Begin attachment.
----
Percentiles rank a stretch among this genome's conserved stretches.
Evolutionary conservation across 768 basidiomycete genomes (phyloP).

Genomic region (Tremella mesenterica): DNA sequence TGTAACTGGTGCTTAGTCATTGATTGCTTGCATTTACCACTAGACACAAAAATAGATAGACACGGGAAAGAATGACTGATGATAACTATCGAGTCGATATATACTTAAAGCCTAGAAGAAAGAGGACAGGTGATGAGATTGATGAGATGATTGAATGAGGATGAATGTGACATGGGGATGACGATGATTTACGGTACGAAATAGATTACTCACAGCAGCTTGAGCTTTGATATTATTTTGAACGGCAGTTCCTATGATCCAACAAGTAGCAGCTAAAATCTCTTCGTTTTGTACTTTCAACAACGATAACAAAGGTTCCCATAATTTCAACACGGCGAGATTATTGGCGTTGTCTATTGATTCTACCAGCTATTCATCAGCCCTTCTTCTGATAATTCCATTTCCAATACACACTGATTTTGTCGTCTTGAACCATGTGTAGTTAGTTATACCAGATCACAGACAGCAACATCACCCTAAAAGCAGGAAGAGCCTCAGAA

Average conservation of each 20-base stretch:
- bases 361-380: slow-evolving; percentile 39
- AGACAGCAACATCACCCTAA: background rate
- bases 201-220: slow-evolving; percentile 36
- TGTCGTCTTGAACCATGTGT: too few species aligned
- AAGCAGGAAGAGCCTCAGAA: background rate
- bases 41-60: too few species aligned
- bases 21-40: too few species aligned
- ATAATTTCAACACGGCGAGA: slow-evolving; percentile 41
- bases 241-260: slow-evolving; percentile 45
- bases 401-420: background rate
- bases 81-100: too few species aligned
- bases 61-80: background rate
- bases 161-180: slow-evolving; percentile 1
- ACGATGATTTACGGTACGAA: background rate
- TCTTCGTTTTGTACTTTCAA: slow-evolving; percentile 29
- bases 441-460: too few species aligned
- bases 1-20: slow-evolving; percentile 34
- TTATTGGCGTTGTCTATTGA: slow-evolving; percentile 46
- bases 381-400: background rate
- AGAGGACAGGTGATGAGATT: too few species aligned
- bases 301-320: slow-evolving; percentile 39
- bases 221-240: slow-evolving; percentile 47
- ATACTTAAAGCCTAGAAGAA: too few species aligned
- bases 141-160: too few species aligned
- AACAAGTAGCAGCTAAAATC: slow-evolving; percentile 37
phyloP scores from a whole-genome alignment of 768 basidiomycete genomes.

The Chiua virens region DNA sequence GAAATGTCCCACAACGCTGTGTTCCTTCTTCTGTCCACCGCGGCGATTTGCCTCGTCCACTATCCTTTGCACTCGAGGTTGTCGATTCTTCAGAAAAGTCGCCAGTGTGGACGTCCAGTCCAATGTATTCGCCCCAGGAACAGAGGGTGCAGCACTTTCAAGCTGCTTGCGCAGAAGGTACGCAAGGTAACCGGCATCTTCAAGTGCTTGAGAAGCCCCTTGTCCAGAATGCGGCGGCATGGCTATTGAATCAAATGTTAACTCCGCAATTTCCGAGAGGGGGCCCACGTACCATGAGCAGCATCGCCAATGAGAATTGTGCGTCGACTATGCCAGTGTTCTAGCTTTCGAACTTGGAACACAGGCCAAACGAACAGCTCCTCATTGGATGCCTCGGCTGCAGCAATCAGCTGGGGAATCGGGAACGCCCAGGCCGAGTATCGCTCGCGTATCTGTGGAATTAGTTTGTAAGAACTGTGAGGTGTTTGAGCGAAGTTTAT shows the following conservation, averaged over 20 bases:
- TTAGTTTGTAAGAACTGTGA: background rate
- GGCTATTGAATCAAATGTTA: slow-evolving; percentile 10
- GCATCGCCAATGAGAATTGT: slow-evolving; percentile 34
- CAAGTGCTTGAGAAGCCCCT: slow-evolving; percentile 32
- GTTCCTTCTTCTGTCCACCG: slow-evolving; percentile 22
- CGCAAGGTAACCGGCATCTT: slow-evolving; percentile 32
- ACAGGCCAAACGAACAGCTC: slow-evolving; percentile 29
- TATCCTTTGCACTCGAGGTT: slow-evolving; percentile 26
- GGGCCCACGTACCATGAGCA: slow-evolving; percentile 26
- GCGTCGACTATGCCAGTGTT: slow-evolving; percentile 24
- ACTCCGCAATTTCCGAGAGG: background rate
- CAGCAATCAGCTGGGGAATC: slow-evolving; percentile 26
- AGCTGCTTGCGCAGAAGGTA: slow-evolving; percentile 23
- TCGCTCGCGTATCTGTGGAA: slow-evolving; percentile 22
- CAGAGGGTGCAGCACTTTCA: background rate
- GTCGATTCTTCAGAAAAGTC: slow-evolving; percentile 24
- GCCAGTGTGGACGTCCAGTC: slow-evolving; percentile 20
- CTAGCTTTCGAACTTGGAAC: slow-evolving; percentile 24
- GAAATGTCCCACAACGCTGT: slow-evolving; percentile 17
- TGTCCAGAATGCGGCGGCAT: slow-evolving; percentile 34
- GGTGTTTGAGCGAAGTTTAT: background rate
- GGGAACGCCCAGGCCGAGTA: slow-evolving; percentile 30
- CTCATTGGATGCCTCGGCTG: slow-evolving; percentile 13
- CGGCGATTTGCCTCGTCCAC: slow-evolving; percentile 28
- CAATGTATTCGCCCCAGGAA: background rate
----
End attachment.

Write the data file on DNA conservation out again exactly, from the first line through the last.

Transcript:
Percentiles rank a stretch among this genome's conserved stretches.
Evolutionary conservation across 768 basidiomycete genomes (phyloP).

Genomic region (Tremella mesenterica): DNA sequence TGTAACTGGTGCTTAGTCATTGATTGCTTGCATTTACCACTAGACACAAAAATAGATAGACACGGGAAAGAATGACTGATGATAACTATCGAGTCGATATATACTTAAAGCCTAGAAGAAAGAGGACAGGTGATGAGATTGATGAGATGATTGAATGAGGATGAATGTGACATGGGGATGACGATGATTTACGGTACGAAATAGATTACTCACAGCAGCTTGAGCTTTGATATTATTTTGAACGGCAGTTCCTATGATCCAACAAGTAGCAGCTAAAATCTCTTCGTTTTGTACTTTCAACAACGATAACAAAGGTTCCCATAATTTCAACACGGCGAGATTATTGGCGTTGTCTATTGATTCTACCAGCTATTCATCAGCCCTTCTTCTGATAATTCCATTTCCAATACACACTGATTTTGTCGTCTTGAACCATGTGTAGTTAGTTATACCAGATCACAGACAGCAACATCACCCTAAAAGCAGGAAGAGCCTCAGAA

Average conservation of each 20-base stretch:
- bases 361-380: slow-evolving; percentile 39
- AGACAGCAACATCACCCTAA: background rate
- bases 201-220: slow-evolving; percentile 36
- TGTCGTCTTGAACCATGTGT: too few species aligned
- AAGCAGGAAGAGCCTCAGAA: background rate
- bases 41-60: too few species aligned
- bases 21-40: too few species aligned
- ATAATTTCAACACGGCGAGA: slow-evolving; percentile 41
- bases 241-260: slow-evolving; percentile 45
- bases 401-420: background rate
- bases 81-100: too few species aligned
- bases 61-80: background rate
- bases 161-180: slow-evolving; percentile 1
- ACGATGATTTACGGTACGAA: background rate
- TCTTCGTTTTGTACTTTCAA: slow-evolving; percentile 29
- bases 441-460: too few species aligned
- bases 1-20: slow-evolving; percentile 34
- TTATTGGCGTTGTCTATTGA: slow-evolving; percentile 46
- bases 381-400: background rate
- AGAGGACAGGTGATGAGATT: too few species aligned
- bases 301-320: slow-evolving; percentile 39
- bases 221-240: slow-evolving; percentile 47
- ATACTTAAAGCCTAGAAGAA: too few species aligned
- bases 141-160: too few species aligned
- AACAAGTAGCAGCTAAAATC: slow-evolving; percentile 37
phyloP scores from a whole-genome alignment of 768 basidiomycete genomes.

The Chiua virens region DNA sequence GAAATGTCCCACAACGCTGTGTTCCTTCTTCTGTCCACCGCGGCGATTTGCCTCGTCCACTATCCTTTGCACTCGAGGTTGTCGATTCTTCAGAAAAGTCGCCAGTGTGGACGTCCAGTCCAATGTATTCGCCCCAGGAACAGAGGGTGCAGCACTTTCAAGCTGCTTGCGCAGAAGGTACGCAAGGTAACCGGCATCTTCAAGTGCTTGAGAAGCCCCTTGTCCAGAATGCGGCGGCATGGCTATTGAATCAAATGTTAACTCCGCAATTTCCGAGAGGGGGCCCACGTACCATGAGCAGCATCGCCAATGAGAATTGTGCGTCGACTATGCCAGTGTTCTAGCTTTCGAACTTGGAACACAGGCCAAACGAACAGCTCCTCATTGGATGCCTCGGCTGCAGCAATCAGCTGGGGAATCGGGAACGCCCAGGCCGAGTATCGCTCGCGTATCTGTGGAATTAGTTTGTAAGAACTGTGAGGTGTTTGAGCGAAGTTTAT shows the following conservation, averaged over 20 bases:
- TTAGTTTGTAAGAACTGTGA: background rate
- GGCTATTGAATCAAATGTTA: slow-evolving; percentile 10
- GCATCGCCAATGAGAATTGT: slow-evolving; percentile 34
- CAAGTGCTTGAGAAGCCCCT: slow-evolving; percentile 32
- GTTCCTTCTTCTGTCCACCG: slow-evolving; percentile 22
- CGCAAGGTAACCGGCATCTT: slow-evolving; percentile 32
- ACAGGCCAAACGAACAGCTC: slow-evolving; percentile 29
- TATCCTTTGCACTCGAGGTT: slow-evolving; percentile 26
- GGGCCCACGTACCATGAGCA: slow-evolving; percentile 26
- GCGTCGACTATGCCAGTGTT: slow-evolving; percentile 24
- ACTCCGCAATTTCCGAGAGG: background rate
- CAGCAATCAGCTGGGGAATC: slow-evolving; percentile 26
- AGCTGCTTGCGCAGAAGGTA: slow-evolving; percentile 23
- TCGCTCGCGTATCTGTGGAA: slow-evolving; percentile 22
- CAGAGGGTGCAGCACTTTCA: background rate
- GTCGATTCTTCAGAAAAGTC: slow-evolving; percentile 24
- GCCAGTGTGGACGTCCAGTC: slow-evolving; percentile 20
- CTAGCTTTCGAACTTGGAAC: slow-evolving; percentile 24
- GAAATGTCCCACAACGCTGT: slow-evolving; percentile 17
- TGTCCAGAATGCGGCGGCAT: slow-evolving; percentile 34
- GGTGTTTGAGCGAAGTTTAT: background rate
- GGGAACGCCCAGGCCGAGTA: slow-evolving; percentile 30
- CTCATTGGATGCCTCGGCTG: slow-evolving; percentile 13
- CGGCGATTTGCCTCGTCCAC: slow-evolving; percentile 28
- CAATGTATTCGCCCCAGGAA: background rate